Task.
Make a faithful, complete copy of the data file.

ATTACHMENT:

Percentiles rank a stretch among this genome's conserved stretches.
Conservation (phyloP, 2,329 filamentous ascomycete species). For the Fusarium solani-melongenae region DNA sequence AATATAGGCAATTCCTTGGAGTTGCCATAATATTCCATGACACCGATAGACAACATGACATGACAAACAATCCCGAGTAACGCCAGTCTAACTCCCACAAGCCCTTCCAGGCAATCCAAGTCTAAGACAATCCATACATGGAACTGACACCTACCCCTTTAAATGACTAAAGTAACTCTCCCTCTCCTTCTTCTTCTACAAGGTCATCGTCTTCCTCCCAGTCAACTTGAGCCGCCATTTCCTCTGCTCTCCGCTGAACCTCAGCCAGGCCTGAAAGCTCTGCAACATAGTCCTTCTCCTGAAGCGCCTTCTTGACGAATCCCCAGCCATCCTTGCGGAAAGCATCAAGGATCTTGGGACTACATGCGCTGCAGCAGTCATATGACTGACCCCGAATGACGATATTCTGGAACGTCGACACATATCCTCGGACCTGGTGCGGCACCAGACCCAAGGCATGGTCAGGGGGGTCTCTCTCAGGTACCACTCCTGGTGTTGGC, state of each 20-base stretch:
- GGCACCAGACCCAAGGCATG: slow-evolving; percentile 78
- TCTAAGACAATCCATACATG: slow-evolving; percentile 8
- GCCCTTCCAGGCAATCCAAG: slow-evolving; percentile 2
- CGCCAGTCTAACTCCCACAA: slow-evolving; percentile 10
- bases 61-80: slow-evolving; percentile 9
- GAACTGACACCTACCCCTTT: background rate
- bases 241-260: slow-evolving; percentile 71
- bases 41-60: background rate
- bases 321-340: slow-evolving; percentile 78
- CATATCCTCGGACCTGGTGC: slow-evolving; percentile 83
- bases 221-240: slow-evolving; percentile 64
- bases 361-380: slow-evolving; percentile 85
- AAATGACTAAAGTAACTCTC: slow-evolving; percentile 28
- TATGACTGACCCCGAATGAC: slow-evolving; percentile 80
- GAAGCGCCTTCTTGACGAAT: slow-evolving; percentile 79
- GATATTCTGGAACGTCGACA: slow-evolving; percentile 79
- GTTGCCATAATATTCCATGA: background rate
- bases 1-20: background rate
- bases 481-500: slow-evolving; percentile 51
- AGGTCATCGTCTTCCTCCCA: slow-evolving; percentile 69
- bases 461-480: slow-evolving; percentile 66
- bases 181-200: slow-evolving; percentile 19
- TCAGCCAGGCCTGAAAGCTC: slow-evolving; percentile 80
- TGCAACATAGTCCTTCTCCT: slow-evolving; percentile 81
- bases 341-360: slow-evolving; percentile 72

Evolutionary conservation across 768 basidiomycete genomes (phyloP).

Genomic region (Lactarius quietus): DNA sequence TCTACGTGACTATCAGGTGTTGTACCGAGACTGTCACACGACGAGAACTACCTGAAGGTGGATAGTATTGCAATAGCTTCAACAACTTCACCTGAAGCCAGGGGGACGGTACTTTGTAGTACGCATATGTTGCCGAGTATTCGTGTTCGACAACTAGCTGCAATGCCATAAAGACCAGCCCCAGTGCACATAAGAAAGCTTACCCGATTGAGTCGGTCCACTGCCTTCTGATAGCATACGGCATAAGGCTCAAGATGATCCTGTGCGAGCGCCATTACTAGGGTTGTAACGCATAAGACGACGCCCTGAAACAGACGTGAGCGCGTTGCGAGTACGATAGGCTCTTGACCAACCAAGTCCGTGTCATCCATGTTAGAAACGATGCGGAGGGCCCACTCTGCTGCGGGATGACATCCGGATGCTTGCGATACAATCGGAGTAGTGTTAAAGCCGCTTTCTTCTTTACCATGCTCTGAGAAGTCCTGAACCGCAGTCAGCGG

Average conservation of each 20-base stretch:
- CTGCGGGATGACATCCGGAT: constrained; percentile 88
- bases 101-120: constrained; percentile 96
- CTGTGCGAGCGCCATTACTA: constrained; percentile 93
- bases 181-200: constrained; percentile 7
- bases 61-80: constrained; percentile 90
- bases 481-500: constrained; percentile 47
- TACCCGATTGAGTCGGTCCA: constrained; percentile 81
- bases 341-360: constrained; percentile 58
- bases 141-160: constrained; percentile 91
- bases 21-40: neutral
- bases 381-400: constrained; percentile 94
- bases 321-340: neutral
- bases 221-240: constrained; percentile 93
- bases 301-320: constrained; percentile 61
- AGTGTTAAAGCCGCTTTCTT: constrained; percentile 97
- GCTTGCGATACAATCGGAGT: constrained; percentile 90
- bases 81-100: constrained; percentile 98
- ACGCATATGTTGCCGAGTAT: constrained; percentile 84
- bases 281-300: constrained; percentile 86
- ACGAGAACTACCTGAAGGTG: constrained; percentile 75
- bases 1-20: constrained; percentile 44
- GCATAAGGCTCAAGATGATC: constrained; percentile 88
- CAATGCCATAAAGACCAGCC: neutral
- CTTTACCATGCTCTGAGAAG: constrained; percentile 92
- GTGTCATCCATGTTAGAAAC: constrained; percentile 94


Percentiles rank a stretch among this genome's conserved stretches.
Conservation (phyloP, 2,329 filamentous ascomycete species). For the Fusarium solani-melongenae region DNA sequence AATATAGGCAATTCCTTGGAGTTGCCATAATATTCCATGACACCGATAGACAACATGACATGACAAACAATCCCGAGTAACGCCAGTCTAACTCCCACAAGCCCTTCCAGGCAATCCAAGTCTAAGACAATCCATACATGGAACTGACACCTACCCCTTTAAATGACTAAAGTAACTCTCCCTCTCCTTCTTCTTCTACAAGGTCATCGTCTTCCTCCCAGTCAACTTGAGCCGCCATTTCCTCTGCTCTCCGCTGAACCTCAGCCAGGCCTGAAAGCTCTGCAACATAGTCCTTCTCCTGAAGCGCCTTCTTGACGAATCCCCAGCCATCCTTGCGGAAAGCATCAAGGATCTTGGGACTACATGCGCTGCAGCAGTCATATGACTGACCCCGAATGACGATATTCTGGAACGTCGACACATATCCTCGGACCTGGTGCGGCACCAGACCCAAGGCATGGTCAGGGGGGTCTCTCTCAGGTACCACTCCTGGTGTTGGC, state of each 20-base stretch:
- GGCACCAGACCCAAGGCATG: slow-evolving; percentile 78
- TCTAAGACAATCCATACATG: slow-evolving; percentile 8
- GCCCTTCCAGGCAATCCAAG: slow-evolving; percentile 2
- CGCCAGTCTAACTCCCACAA: slow-evolving; percentile 10
- bases 61-80: slow-evolving; percentile 9
- GAACTGACACCTACCCCTTT: background rate
- bases 241-260: slow-evolving; percentile 71
- bases 41-60: background rate
- bases 321-340: slow-evolving; percentile 78
- CATATCCTCGGACCTGGTGC: slow-evolving; percentile 83
- bases 221-240: slow-evolving; percentile 64
- bases 361-380: slow-evolving; percentile 85
- AAATGACTAAAGTAACTCTC: slow-evolving; percentile 28
- TATGACTGACCCCGAATGAC: slow-evolving; percentile 80
- GAAGCGCCTTCTTGACGAAT: slow-evolving; percentile 79
- GATATTCTGGAACGTCGACA: slow-evolving; percentile 79
- GTTGCCATAATATTCCATGA: background rate
- bases 1-20: background rate
- bases 481-500: slow-evolving; percentile 51
- AGGTCATCGTCTTCCTCCCA: slow-evolving; percentile 69
- bases 461-480: slow-evolving; percentile 66
- bases 181-200: slow-evolving; percentile 19
- TCAGCCAGGCCTGAAAGCTC: slow-evolving; percentile 80
- TGCAACATAGTCCTTCTCCT: slow-evolving; percentile 81
- bases 341-360: slow-evolving; percentile 72

Evolutionary conservation across 768 basidiomycete genomes (phyloP).

Genomic region (Lactarius quietus): DNA sequence TCTACGTGACTATCAGGTGTTGTACCGAGACTGTCACACGACGAGAACTACCTGAAGGTGGATAGTATTGCAATAGCTTCAACAACTTCACCTGAAGCCAGGGGGACGGTACTTTGTAGTACGCATATGTTGCCGAGTATTCGTGTTCGACAACTAGCTGCAATGCCATAAAGACCAGCCCCAGTGCACATAAGAAAGCTTACCCGATTGAGTCGGTCCACTGCCTTCTGATAGCATACGGCATAAGGCTCAAGATGATCCTGTGCGAGCGCCATTACTAGGGTTGTAACGCATAAGACGACGCCCTGAAACAGACGTGAGCGCGTTGCGAGTACGATAGGCTCTTGACCAACCAAGTCCGTGTCATCCATGTTAGAAACGATGCGGAGGGCCCACTCTGCTGCGGGATGACATCCGGATGCTTGCGATACAATCGGAGTAGTGTTAAAGCCGCTTTCTTCTTTACCATGCTCTGAGAAGTCCTGAACCGCAGTCAGCGG

Average conservation of each 20-base stretch:
- CTGCGGGATGACATCCGGAT: constrained; percentile 88
- bases 101-120: constrained; percentile 96
- CTGTGCGAGCGCCATTACTA: constrained; percentile 93
- bases 181-200: constrained; percentile 7
- bases 61-80: constrained; percentile 90
- bases 481-500: constrained; percentile 47
- TACCCGATTGAGTCGGTCCA: constrained; percentile 81
- bases 341-360: constrained; percentile 58
- bases 141-160: constrained; percentile 91
- bases 21-40: neutral
- bases 381-400: constrained; percentile 94
- bases 321-340: neutral
- bases 221-240: constrained; percentile 93
- bases 301-320: constrained; percentile 61
- AGTGTTAAAGCCGCTTTCTT: constrained; percentile 97
- GCTTGCGATACAATCGGAGT: constrained; percentile 90
- bases 81-100: constrained; percentile 98
- ACGCATATGTTGCCGAGTAT: constrained; percentile 84
- bases 281-300: constrained; percentile 86
- ACGAGAACTACCTGAAGGTG: constrained; percentile 75
- bases 1-20: constrained; percentile 44
- GCATAAGGCTCAAGATGATC: constrained; percentile 88
- CAATGCCATAAAGACCAGCC: neutral
- CTTTACCATGCTCTGAGAAG: constrained; percentile 92
- GTGTCATCCATGTTAGAAAC: constrained; percentile 94